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    A Sobering Look at Climate Change’s Probable Impact on the Region

    By Keith R | September 11, 2006

    Topics: Climate Change | 1 Comment »

          
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    Climate Change's Impact on Latin America and the CaribbeanA collection of 20 environment and development nongovernmental organizations (NGOs)* calling themselves the Working Group on Climate Change and Development recently released a report trying to catalog current manifestations in Latin America and Caribbean (LAC) of global climate change and look at probable future impacts thereof. Whether or not you wholly agree with their methodology, conclusions or recommendations, it is thought-provoking read that a broad audience in the region, and those concerned with the region, should take a look at — not just policymakers, NGOs and community leaders, but also those involved in sectors which will be heavily impacted by climate change, such as tourism, transport, logistics, real estate and insurance.

    “Up in Smoke” is the first report to focus in on impacts specific to the LAC region and on the need for its nations to develop adaptation strategies. Other reports, studies and position papers may follow, but this one opens the debate. For that reason, I am adding it to the Temas reading list.

    To download the PDF version of the report in English, click here; in Spanish, click here.

    Much of the report appears to be based on studies done for, and workshops sponsored by, the Global Environment Facility (GEF) [for the report of one such workshop, clink this link], plus information gleaned from broader studies done by the Intergovernmental Panel on Climate Change (IPCC), World Health Organization (WHO), etc.

    The report cautions that the region’s diversity makes modeling climate change impacts for it difficult. It also acknowledges that

    …with or without global warming, extreme weather is a problem for the people of the region. For many people, however, climate change is set to turn an already rough ride into an impossible one.

    Probable Regional Impacts of Climate Change

    I won’t repeat here all the findings (I hear some of you breathing a sigh of relief!), but I’d like to bullet-list a few I think those who in LAC nations who write policy, and those who try to influence its shape, should ponder:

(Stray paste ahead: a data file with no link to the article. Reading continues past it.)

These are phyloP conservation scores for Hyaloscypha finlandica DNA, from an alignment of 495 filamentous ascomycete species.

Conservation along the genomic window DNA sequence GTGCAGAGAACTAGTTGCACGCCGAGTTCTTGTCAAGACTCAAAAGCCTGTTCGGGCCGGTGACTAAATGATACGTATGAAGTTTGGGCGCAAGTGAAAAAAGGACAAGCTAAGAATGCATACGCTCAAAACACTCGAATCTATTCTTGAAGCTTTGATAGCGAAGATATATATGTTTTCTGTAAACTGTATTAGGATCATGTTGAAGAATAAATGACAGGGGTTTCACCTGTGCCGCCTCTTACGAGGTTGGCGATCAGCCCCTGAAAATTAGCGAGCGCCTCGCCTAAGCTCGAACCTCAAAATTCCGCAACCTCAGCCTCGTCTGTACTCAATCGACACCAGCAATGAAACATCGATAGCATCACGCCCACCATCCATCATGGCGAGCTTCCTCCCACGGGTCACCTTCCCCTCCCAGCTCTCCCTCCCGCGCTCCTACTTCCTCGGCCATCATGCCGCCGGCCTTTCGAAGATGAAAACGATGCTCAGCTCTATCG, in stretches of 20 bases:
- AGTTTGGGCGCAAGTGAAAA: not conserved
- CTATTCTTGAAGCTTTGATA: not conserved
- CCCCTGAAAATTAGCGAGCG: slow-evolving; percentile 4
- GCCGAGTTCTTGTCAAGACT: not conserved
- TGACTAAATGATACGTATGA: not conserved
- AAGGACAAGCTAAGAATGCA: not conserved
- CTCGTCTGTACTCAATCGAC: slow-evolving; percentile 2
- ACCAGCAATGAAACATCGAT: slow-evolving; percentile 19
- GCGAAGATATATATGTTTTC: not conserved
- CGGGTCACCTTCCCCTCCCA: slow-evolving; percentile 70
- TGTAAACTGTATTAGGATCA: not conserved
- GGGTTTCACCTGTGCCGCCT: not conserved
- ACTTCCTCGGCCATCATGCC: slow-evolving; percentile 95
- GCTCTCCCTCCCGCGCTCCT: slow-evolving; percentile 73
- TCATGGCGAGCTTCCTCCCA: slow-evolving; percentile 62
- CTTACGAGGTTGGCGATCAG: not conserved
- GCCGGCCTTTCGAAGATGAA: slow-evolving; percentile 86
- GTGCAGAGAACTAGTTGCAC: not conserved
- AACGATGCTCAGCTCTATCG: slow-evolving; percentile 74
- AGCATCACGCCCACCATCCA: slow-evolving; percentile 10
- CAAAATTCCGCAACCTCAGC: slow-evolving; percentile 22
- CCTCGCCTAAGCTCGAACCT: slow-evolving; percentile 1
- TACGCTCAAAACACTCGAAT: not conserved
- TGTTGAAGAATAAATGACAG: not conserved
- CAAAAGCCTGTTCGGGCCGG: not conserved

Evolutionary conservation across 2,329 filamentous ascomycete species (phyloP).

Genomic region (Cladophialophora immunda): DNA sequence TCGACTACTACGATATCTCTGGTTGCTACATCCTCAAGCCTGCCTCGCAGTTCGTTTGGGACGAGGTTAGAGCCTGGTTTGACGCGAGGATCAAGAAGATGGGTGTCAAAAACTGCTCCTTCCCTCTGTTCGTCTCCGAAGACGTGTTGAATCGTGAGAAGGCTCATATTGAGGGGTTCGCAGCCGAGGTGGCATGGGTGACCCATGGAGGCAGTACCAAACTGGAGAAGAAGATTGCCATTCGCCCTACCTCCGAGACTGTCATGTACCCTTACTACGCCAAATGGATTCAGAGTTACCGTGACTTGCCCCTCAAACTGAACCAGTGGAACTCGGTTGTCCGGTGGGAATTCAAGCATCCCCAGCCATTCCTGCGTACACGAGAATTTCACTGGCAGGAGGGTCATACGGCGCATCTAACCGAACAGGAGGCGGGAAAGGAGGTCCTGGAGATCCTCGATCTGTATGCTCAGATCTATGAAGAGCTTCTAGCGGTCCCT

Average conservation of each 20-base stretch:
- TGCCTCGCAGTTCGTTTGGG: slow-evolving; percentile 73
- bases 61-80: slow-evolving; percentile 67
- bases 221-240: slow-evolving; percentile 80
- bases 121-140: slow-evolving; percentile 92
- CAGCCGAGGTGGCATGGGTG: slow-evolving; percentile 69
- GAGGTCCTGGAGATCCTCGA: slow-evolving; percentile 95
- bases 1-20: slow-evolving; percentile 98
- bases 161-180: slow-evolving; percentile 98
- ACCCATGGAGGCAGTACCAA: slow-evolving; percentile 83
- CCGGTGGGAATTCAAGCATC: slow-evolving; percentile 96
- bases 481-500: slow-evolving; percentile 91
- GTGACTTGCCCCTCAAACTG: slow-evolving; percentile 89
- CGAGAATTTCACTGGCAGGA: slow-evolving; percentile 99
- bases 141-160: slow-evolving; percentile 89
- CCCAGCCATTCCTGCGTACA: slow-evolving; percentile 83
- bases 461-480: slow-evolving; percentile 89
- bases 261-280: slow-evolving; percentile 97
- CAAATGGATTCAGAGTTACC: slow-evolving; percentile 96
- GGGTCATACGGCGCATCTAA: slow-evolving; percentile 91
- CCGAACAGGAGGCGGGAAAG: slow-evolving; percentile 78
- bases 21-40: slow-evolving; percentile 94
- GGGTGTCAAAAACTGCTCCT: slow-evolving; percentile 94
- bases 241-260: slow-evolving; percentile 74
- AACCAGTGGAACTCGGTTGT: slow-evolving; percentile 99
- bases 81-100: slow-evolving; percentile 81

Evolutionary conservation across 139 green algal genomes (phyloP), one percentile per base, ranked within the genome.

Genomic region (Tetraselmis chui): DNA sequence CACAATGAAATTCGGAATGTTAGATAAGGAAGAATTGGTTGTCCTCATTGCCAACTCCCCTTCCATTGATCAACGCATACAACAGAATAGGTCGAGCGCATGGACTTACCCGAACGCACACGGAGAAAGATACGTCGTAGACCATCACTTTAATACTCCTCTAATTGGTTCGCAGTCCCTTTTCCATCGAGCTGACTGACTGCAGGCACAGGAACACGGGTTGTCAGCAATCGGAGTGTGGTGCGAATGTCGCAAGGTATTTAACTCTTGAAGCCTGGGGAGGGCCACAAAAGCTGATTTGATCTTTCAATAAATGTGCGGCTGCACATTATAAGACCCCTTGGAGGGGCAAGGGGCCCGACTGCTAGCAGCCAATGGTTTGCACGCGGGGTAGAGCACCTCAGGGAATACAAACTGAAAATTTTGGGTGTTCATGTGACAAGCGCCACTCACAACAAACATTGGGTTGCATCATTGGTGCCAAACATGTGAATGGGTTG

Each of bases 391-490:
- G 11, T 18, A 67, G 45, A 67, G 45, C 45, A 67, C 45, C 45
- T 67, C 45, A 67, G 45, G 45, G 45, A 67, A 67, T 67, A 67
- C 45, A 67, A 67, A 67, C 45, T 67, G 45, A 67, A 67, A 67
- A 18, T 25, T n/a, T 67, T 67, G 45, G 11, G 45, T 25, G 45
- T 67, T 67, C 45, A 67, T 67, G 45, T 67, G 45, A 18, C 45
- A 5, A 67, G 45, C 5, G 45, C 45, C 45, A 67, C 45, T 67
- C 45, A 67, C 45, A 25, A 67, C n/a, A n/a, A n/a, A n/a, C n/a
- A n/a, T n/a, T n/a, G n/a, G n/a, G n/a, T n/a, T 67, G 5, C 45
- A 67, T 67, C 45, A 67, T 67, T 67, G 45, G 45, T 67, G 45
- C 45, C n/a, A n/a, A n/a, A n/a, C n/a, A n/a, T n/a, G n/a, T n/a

The Report’s Policy & Planning Recommendations for LAC Anticipation of, and Adaptation to, Climate Change

    Some Recommendations for Coping MeasuresThe report makes a number of recommendations. These include the predictable call for “rich countries” to meet and exceed their Kyoto Protocol commitments, to facilitate technology transfer and to give more funds to LAC nations to prepare and implement adaptation strategies. Others include:

    One of the more eyebrow raising recommendations is an abandonment of “dogmatic” adhesion to water privatization. The report suggests that this could somehow “easily increase the vulnerability of millions of people in the region” to water supply access. This contention, though, is not well-supported in the report, in my opinion.

    — Keith R

    * ActionAid, Bird Life International, Catholic Agency for Overseas Development (CAFOD), Christian Aid, Columban Faith and Justice, Friends of the Earth (FoE), Greenpeace, International Institute for Environment and Development (IIED), MedAct, the New Economics Foundation (NEF), Operation Noah, Panos, People & Planet, Practical Action (formerly ITDG), Progressio (formerly CIIR), the Royal Society for the Protection of Birds (RSPB), Tearfund, The Energy & Resources Institute, Europe (teri Europe), WWF, World Vision International


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    One Response to “A Sobering Look at Climate Change’s Probable Impact on the Region”

    1. Carlos Rymer Says:

      How can we let policy-makers in LAC that climate change will be impacting them. Can’t these countries get together and urge the U.S. to join them in reducing emissions by 80% by 2050? How can we, without wide popular, vocal support in LAC, push these countries to begin reducing emissions and preparing for worsening effects?

      Carlos

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